Legislature(1995 - 1996)

03/21/1996 01:50 PM FIN

Audio Topic
* first hearing in first committee of referral
+ teleconferenced
= bill was previously heard/scheduled
  HOUSE JOINT RESOLUTION 49                                                    
       Proposing  amendments to the  Constitution of the State                 
       of Alaska creating a highway fund.                                      
  REPRESENTATIVE JEANNETTE  JAMES testified in support  of HJR                 
  49.    She stated  that HJR  49  proposes amendments  to the                 
  Alaska    State    Constitution    creating   a    dedicated                 
  transportation fund.  The amendments  would be placed before                 
  the voters of Alaska at the next general election.                           
  The legislation would  not address an  amount of motor  fuel                 
  tax  increase.  It would provide  a mechanism for allocating                 
  the proceeds from the collection of fuel taxes.                              
  Representative James stated that the resolution has received                 
  wide  support relative to  the current level  of fuel taxes,                 
  and that Alaska citizens will be  much more likely to accept                 
  a necessary increase in their motor  fuel taxes if they know                 
  the money would be utilized to address the need for improved                 
  maintenance of roads and highways.                                           
  Co-Chair Hanley stated that  the committee substitute  would                 
  remove  the  portion which  dedicated  the marine  fuel tax,                 
  leaving the  gas tax  portion to  be dedicated  to highways.                 
  Representative  James  voiced   support  for  the  committee                 
  Representative   Parnell   MOVED  work   draft  #9-LS1178\o,                 
  Chenoweth,  3/20/96, be  the version  before  the Committee.                 
  There being NO OBJECTION, it was so ordered.                                 
  Co-Chair Hanley pointed out an additional change of the vote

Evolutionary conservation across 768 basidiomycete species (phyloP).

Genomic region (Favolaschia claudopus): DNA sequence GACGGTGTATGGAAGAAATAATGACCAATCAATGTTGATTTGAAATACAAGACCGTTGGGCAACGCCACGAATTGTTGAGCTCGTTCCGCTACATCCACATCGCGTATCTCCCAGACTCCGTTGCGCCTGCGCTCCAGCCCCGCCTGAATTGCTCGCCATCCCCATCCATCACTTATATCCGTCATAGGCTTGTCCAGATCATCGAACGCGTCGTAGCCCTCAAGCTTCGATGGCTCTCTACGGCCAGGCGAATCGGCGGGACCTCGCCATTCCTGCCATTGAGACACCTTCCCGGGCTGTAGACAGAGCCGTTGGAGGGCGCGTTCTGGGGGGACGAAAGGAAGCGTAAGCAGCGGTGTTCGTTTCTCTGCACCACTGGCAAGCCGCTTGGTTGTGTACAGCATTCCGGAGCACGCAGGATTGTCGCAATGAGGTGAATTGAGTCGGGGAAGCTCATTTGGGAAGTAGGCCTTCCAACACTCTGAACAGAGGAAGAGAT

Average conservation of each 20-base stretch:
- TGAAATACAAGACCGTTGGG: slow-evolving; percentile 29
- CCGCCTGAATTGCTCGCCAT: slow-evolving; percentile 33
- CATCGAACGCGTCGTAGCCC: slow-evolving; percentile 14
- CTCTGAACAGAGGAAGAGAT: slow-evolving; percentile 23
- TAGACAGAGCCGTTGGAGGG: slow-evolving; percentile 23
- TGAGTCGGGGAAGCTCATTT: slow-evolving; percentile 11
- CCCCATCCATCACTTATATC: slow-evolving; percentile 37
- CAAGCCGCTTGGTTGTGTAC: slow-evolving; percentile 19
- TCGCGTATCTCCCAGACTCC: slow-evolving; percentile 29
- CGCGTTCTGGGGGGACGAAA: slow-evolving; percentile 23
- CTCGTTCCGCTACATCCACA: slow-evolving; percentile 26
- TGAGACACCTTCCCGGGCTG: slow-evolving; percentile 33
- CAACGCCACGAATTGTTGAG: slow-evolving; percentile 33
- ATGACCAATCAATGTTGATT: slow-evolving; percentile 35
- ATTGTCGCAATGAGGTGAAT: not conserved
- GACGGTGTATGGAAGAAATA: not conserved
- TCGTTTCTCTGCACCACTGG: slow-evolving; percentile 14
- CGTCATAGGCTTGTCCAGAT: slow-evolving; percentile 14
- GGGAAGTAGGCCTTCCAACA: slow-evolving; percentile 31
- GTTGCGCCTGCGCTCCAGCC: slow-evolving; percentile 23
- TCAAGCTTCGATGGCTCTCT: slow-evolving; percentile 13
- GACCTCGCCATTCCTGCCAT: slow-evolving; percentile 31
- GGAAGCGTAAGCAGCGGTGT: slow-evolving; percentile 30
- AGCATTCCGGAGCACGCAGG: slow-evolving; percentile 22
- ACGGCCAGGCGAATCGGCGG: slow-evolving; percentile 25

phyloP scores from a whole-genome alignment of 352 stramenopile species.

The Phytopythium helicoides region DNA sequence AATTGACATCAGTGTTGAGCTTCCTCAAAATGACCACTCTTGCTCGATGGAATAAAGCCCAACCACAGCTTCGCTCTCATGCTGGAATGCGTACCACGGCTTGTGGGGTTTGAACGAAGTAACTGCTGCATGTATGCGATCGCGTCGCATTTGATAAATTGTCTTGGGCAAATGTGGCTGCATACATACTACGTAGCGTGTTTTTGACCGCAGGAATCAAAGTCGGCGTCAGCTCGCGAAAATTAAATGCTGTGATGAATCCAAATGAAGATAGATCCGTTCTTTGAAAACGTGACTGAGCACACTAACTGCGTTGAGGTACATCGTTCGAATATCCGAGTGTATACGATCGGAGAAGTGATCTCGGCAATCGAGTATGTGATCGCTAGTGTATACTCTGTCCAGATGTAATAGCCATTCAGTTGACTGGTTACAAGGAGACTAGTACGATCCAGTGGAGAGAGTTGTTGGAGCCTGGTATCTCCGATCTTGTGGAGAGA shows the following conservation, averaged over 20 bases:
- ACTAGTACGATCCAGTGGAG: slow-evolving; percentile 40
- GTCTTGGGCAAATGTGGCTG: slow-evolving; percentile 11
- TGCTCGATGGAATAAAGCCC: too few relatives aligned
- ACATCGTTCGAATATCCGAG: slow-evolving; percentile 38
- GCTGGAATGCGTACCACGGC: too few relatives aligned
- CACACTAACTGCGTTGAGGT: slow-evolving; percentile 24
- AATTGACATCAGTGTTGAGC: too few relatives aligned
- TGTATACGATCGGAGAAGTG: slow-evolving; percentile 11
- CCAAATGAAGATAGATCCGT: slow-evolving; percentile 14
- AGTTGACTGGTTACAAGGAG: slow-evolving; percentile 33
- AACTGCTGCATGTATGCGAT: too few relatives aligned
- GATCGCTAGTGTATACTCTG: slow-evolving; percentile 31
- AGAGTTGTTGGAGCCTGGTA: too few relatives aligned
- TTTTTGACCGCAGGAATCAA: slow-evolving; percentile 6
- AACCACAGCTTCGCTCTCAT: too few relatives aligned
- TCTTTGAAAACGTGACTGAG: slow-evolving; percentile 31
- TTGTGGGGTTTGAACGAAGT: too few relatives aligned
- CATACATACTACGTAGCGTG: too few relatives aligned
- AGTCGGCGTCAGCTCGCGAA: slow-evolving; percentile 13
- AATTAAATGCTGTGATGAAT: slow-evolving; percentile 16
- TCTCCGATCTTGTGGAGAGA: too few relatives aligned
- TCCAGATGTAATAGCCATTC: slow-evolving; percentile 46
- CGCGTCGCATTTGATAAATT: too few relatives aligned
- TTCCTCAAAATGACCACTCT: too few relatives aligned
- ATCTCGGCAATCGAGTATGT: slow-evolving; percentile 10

number from 3/5ths to 4/5ths.   He stressed that a dedicated                 
  fund should not be easily entered into.                                      
  PUBLIC  FACILITIES (DOTPF),  advised that  transportation is                 
  different from many government  services in that the  use of                 
  that system  generates a  distinct stream  of revenue.   The                 
  fuel used  by motor vehicles  as they travel  throughout the                 
  system is taxed  where it is sold.   The distinct "user fee"                 
  can be dedicated for specific services, thereby, linking the                 
  services  received to  the  cost  of  doing  business.    He                 
  provided  the  example of  the  Federal Highway  Trust Fund,                 
  primarily funded by a national gas fuel tax, and the Airport                 
  Improvement  Program,  funded by  an  aircraft fuel  tax and                 
  taxes on airline tickets.                                                    
  Commissioner Perkins  noted that  Alaska is  the only  state                 
  that  does  not  have  some  sort  of   dedicated  fund  for                 
  transportation.  Our  program is  entirely based on  federal                 
  funding.   Managing  transportation  facilities and  keeping                 
  them  maintained  to  include  winter  maintenance  requires                 
  stable and predictable funding.  He stated that the best way                 
  to  guarantee  stable and  predictable  funding would  be by                 
  dedicating  revenue from  public  use of  the transportation                 
  system.   Commissioner Perkins added,  for a short period of                 
  time,  Alaska did have dedicated revenue for transportation,                 
  which was  amended in  1961 by  the Legislature  eliminating                 
  that fund.                                                                   
  He pointed  out that the  State of  Alaska does  not have  a                 
  State harbor program.  Unfortunately, the feds do not have a                 
  dedicated fund for ports and  harbors either.  Consequently,                 
  the State relies on  the "hit" or "miss" Corps  of Engineers                 
  Program  which  requires specific  congressional  action for                 
  each project.                                                                
  Commissioner  Perkins  added that  approximately  $8 million                 
  dollars per year is collected by  the State via a watercraft                 
  fuel tax.  Of that amount,  a little over $4 million dollars                 
  per year has  been returned to  the coastal communities  for                 
  harbor work.  The Corps of Engineers program is  on the down                 
  turn and future funding is questionable.                                     
  The  Department  recommends  that  the  Committee   consider                 
  dedicating  the watercraft  fuel  tax for  construction  and                 
  operation of Alaskan harbors.   Commissioner Perkins offered